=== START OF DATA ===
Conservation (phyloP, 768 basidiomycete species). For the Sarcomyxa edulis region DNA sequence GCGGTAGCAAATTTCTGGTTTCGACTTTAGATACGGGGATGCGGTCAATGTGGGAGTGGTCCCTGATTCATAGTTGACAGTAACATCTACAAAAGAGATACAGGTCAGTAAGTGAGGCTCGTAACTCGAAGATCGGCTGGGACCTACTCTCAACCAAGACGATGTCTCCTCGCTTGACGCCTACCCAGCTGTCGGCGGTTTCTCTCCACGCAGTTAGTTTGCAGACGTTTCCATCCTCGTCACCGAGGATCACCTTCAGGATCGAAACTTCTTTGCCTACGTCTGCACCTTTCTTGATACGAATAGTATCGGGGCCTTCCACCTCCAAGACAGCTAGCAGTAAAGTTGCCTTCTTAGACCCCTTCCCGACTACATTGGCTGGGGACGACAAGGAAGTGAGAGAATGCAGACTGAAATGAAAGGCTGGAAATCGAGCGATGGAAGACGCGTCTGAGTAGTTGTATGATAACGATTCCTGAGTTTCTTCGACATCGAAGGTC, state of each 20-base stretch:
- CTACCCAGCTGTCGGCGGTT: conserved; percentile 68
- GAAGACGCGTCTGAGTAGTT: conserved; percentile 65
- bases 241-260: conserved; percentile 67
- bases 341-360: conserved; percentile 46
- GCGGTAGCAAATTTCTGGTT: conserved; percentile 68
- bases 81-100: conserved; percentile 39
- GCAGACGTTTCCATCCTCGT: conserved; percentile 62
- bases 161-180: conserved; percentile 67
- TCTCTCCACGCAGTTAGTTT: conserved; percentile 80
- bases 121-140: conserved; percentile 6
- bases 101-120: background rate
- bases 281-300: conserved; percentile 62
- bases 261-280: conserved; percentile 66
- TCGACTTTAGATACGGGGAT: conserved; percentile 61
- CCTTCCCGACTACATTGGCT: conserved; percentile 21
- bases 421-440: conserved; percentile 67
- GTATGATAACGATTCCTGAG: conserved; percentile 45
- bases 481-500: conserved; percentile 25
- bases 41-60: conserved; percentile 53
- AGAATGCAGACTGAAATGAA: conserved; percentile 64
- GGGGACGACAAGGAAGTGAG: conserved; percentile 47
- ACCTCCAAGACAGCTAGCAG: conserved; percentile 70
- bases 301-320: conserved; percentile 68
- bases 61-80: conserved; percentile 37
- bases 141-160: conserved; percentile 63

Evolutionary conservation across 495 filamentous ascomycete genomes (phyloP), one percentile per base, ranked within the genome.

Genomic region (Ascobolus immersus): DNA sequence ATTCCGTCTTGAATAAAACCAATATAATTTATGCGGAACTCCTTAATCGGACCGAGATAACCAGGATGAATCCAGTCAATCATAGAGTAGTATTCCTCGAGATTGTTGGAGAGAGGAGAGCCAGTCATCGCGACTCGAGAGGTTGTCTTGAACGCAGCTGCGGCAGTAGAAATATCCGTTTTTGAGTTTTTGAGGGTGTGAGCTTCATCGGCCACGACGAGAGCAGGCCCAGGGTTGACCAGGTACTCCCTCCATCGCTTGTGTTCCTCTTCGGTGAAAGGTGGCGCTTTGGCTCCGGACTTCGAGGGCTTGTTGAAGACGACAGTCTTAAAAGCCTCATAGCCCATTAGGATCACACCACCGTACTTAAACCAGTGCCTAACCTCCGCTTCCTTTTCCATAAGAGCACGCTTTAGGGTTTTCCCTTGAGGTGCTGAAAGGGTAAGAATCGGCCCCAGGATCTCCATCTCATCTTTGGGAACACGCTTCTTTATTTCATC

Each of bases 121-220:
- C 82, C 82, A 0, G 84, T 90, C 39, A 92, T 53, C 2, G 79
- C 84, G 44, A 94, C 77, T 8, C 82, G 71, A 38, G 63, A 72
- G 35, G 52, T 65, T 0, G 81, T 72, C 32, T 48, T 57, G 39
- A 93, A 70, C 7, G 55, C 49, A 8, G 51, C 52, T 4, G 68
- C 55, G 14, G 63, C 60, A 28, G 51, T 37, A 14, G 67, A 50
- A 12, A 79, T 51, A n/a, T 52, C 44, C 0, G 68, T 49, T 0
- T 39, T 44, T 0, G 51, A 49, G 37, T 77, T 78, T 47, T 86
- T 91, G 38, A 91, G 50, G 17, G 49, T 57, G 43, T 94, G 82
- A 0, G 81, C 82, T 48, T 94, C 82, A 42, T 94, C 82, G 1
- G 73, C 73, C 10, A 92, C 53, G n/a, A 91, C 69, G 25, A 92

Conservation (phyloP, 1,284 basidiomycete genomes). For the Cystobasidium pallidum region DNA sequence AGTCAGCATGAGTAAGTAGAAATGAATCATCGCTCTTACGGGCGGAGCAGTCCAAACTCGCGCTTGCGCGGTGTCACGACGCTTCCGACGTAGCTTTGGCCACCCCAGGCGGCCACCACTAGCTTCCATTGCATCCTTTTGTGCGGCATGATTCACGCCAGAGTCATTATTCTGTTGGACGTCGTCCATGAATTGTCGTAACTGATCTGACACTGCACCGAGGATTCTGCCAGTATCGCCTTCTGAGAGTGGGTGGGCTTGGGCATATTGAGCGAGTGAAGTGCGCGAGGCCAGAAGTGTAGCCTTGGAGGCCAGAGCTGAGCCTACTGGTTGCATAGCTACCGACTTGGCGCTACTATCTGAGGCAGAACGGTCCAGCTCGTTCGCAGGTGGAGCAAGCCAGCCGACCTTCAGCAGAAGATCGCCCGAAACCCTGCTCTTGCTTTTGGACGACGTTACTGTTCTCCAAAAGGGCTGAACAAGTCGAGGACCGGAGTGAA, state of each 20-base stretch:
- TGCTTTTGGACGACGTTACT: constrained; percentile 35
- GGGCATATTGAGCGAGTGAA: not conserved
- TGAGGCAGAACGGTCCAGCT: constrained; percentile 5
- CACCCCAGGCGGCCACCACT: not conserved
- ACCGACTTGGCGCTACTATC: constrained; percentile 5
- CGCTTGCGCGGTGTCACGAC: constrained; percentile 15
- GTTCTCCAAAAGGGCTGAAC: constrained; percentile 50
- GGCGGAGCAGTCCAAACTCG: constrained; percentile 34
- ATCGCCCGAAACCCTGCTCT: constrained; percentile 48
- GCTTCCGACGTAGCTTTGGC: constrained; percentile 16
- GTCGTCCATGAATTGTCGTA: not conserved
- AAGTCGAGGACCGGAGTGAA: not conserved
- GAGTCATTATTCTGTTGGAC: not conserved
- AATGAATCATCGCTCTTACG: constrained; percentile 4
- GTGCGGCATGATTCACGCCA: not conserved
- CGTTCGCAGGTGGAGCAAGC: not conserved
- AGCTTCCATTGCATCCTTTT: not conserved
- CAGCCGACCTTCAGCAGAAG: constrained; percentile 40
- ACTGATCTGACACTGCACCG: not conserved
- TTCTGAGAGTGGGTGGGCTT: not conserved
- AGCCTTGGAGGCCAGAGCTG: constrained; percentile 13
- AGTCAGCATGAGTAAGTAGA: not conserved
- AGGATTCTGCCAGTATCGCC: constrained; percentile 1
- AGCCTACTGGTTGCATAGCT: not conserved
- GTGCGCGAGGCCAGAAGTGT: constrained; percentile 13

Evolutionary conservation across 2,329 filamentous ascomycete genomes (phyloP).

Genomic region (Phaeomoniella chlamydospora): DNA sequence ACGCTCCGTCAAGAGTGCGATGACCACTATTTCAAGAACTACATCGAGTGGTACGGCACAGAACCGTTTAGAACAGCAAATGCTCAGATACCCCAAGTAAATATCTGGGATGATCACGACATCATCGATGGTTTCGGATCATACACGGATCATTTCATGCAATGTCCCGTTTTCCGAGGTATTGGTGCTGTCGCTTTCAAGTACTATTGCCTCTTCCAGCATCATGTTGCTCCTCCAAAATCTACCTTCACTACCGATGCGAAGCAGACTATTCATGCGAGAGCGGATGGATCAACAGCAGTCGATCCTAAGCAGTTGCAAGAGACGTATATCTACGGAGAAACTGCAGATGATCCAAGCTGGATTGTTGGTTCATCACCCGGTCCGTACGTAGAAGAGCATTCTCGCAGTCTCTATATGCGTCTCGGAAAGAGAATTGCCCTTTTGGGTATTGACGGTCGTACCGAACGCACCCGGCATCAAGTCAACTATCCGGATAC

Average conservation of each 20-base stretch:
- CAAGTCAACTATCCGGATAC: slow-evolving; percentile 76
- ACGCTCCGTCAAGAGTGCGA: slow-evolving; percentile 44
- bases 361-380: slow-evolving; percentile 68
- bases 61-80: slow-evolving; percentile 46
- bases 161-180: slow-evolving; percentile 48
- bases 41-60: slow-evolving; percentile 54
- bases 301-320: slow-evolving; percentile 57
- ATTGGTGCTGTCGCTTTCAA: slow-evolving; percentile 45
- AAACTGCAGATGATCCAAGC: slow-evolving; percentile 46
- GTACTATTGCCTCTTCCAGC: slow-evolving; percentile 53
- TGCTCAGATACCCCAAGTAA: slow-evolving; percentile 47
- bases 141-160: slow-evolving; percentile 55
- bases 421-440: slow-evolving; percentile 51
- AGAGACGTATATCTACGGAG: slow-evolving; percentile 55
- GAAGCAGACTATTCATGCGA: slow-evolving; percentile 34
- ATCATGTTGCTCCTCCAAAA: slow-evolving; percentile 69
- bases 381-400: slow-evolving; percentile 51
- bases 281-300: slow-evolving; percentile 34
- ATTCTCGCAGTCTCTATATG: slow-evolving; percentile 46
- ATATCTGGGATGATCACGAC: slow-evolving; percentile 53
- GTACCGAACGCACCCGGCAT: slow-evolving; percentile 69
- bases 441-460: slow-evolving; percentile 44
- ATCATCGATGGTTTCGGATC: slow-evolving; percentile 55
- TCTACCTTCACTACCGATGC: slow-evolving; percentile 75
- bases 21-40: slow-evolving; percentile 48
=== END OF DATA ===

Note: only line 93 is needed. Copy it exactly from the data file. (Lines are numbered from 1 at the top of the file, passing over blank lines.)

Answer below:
- bases 21-40: slow-evolving; percentile 48